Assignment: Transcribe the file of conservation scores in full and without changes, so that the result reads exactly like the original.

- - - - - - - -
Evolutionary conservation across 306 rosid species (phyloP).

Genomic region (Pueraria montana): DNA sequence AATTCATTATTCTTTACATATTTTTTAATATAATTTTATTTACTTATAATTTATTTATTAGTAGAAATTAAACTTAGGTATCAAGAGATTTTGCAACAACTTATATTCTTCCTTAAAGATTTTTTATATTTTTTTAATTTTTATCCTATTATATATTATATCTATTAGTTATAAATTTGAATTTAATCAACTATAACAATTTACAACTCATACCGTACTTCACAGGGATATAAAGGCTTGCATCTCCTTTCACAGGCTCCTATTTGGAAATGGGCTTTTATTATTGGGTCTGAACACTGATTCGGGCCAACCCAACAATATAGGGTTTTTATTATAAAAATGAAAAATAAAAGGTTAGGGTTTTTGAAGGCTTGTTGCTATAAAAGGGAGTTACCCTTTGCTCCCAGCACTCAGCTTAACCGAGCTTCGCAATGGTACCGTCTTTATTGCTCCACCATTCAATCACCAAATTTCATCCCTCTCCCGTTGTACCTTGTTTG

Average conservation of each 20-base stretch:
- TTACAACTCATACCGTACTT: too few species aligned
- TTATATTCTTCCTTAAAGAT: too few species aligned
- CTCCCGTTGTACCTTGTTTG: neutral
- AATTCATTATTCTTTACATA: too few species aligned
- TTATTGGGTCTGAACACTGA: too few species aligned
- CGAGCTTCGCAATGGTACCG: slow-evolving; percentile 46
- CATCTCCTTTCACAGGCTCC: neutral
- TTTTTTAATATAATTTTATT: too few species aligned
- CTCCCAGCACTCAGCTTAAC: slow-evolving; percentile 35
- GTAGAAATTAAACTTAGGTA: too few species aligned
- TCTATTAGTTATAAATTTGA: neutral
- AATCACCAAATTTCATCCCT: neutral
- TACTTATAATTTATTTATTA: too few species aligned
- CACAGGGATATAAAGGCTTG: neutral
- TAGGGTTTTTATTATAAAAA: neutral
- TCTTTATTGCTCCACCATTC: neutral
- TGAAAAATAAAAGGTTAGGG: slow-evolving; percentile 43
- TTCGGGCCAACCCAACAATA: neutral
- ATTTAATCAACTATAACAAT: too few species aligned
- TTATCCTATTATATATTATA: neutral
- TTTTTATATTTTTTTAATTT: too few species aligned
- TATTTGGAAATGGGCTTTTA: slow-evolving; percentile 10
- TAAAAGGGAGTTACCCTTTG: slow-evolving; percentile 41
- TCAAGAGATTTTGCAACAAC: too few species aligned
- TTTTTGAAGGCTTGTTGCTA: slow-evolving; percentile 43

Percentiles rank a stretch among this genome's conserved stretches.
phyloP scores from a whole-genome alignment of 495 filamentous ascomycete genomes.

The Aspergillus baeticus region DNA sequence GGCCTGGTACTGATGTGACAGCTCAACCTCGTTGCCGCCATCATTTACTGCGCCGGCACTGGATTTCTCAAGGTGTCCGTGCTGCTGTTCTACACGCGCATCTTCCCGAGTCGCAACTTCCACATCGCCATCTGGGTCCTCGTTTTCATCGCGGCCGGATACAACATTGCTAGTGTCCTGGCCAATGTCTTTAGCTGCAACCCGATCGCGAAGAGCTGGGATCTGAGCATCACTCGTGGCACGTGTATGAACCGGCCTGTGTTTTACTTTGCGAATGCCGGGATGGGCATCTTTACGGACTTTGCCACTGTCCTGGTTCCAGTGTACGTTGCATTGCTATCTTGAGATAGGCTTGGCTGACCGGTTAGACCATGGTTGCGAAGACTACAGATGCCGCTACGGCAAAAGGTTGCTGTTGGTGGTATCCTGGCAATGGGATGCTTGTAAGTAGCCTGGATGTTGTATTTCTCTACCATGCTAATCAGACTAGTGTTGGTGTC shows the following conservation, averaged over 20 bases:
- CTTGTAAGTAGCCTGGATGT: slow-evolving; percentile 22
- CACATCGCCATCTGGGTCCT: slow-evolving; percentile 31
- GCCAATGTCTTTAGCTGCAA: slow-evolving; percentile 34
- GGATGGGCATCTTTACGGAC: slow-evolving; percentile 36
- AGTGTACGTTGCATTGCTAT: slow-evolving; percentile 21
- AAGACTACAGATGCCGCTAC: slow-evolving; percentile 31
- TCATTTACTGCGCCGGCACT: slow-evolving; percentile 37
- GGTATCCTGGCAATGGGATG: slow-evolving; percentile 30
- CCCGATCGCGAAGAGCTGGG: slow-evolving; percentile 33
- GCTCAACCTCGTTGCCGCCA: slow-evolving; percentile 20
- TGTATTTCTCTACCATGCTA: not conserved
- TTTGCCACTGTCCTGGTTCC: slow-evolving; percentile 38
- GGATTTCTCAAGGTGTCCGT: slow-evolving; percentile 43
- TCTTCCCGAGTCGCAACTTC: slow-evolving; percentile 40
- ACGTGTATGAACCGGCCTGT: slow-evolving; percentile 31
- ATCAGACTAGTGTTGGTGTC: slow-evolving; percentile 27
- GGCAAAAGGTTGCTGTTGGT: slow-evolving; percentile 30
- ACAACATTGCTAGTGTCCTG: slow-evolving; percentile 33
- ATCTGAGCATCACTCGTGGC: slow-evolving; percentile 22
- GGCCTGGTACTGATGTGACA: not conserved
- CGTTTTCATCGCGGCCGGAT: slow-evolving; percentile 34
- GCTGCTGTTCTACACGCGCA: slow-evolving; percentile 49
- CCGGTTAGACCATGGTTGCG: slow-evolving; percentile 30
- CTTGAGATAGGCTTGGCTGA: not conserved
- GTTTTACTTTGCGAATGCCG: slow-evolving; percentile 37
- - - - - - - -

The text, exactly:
Evolutionary conservation across 306 rosid species (phyloP).

Genomic region (Pueraria montana): DNA sequence AATTCATTATTCTTTACATATTTTTTAATATAATTTTATTTACTTATAATTTATTTATTAGTAGAAATTAAACTTAGGTATCAAGAGATTTTGCAACAACTTATATTCTTCCTTAAAGATTTTTTATATTTTTTTAATTTTTATCCTATTATATATTATATCTATTAGTTATAAATTTGAATTTAATCAACTATAACAATTTACAACTCATACCGTACTTCACAGGGATATAAAGGCTTGCATCTCCTTTCACAGGCTCCTATTTGGAAATGGGCTTTTATTATTGGGTCTGAACACTGATTCGGGCCAACCCAACAATATAGGGTTTTTATTATAAAAATGAAAAATAAAAGGTTAGGGTTTTTGAAGGCTTGTTGCTATAAAAGGGAGTTACCCTTTGCTCCCAGCACTCAGCTTAACCGAGCTTCGCAATGGTACCGTCTTTATTGCTCCACCATTCAATCACCAAATTTCATCCCTCTCCCGTTGTACCTTGTTTG

Average conservation of each 20-base stretch:
- TTACAACTCATACCGTACTT: too few species aligned
- TTATATTCTTCCTTAAAGAT: too few species aligned
- CTCCCGTTGTACCTTGTTTG: neutral
- AATTCATTATTCTTTACATA: too few species aligned
- TTATTGGGTCTGAACACTGA: too few species aligned
- CGAGCTTCGCAATGGTACCG: slow-evolving; percentile 46
- CATCTCCTTTCACAGGCTCC: neutral
- TTTTTTAATATAATTTTATT: too few species aligned
- CTCCCAGCACTCAGCTTAAC: slow-evolving; percentile 35
- GTAGAAATTAAACTTAGGTA: too few species aligned
- TCTATTAGTTATAAATTTGA: neutral
- AATCACCAAATTTCATCCCT: neutral
- TACTTATAATTTATTTATTA: too few species aligned
- CACAGGGATATAAAGGCTTG: neutral
- TAGGGTTTTTATTATAAAAA: neutral
- TCTTTATTGCTCCACCATTC: neutral
- TGAAAAATAAAAGGTTAGGG: slow-evolving; percentile 43
- TTCGGGCCAACCCAACAATA: neutral
- ATTTAATCAACTATAACAAT: too few species aligned
- TTATCCTATTATATATTATA: neutral
- TTTTTATATTTTTTTAATTT: too few species aligned
- TATTTGGAAATGGGCTTTTA: slow-evolving; percentile 10
- TAAAAGGGAGTTACCCTTTG: slow-evolving; percentile 41
- TCAAGAGATTTTGCAACAAC: too few species aligned
- TTTTTGAAGGCTTGTTGCTA: slow-evolving; percentile 43

Percentiles rank a stretch among this genome's conserved stretches.
phyloP scores from a whole-genome alignment of 495 filamentous ascomycete genomes.

The Aspergillus baeticus region DNA sequence GGCCTGGTACTGATGTGACAGCTCAACCTCGTTGCCGCCATCATTTACTGCGCCGGCACTGGATTTCTCAAGGTGTCCGTGCTGCTGTTCTACACGCGCATCTTCCCGAGTCGCAACTTCCACATCGCCATCTGGGTCCTCGTTTTCATCGCGGCCGGATACAACATTGCTAGTGTCCTGGCCAATGTCTTTAGCTGCAACCCGATCGCGAAGAGCTGGGATCTGAGCATCACTCGTGGCACGTGTATGAACCGGCCTGTGTTTTACTTTGCGAATGCCGGGATGGGCATCTTTACGGACTTTGCCACTGTCCTGGTTCCAGTGTACGTTGCATTGCTATCTTGAGATAGGCTTGGCTGACCGGTTAGACCATGGTTGCGAAGACTACAGATGCCGCTACGGCAAAAGGTTGCTGTTGGTGGTATCCTGGCAATGGGATGCTTGTAAGTAGCCTGGATGTTGTATTTCTCTACCATGCTAATCAGACTAGTGTTGGTGTC shows the following conservation, averaged over 20 bases:
- CTTGTAAGTAGCCTGGATGT: slow-evolving; percentile 22
- CACATCGCCATCTGGGTCCT: slow-evolving; percentile 31
- GCCAATGTCTTTAGCTGCAA: slow-evolving; percentile 34
- GGATGGGCATCTTTACGGAC: slow-evolving; percentile 36
- AGTGTACGTTGCATTGCTAT: slow-evolving; percentile 21
- AAGACTACAGATGCCGCTAC: slow-evolving; percentile 31
- TCATTTACTGCGCCGGCACT: slow-evolving; percentile 37
- GGTATCCTGGCAATGGGATG: slow-evolving; percentile 30
- CCCGATCGCGAAGAGCTGGG: slow-evolving; percentile 33
- GCTCAACCTCGTTGCCGCCA: slow-evolving; percentile 20
- TGTATTTCTCTACCATGCTA: not conserved
- TTTGCCACTGTCCTGGTTCC: slow-evolving; percentile 38
- GGATTTCTCAAGGTGTCCGT: slow-evolving; percentile 43
- TCTTCCCGAGTCGCAACTTC: slow-evolving; percentile 40
- ACGTGTATGAACCGGCCTGT: slow-evolving; percentile 31
- ATCAGACTAGTGTTGGTGTC: slow-evolving; percentile 27
- GGCAAAAGGTTGCTGTTGGT: slow-evolving; percentile 30
- ACAACATTGCTAGTGTCCTG: slow-evolving; percentile 33
- ATCTGAGCATCACTCGTGGC: slow-evolving; percentile 22
- GGCCTGGTACTGATGTGACA: not conserved
- CGTTTTCATCGCGGCCGGAT: slow-evolving; percentile 34
- GCTGCTGTTCTACACGCGCA: slow-evolving; percentile 49
- CCGGTTAGACCATGGTTGCG: slow-evolving; percentile 30
- CTTGAGATAGGCTTGGCTGA: not conserved
- GTTTTACTTTGCGAATGCCG: slow-evolving; percentile 37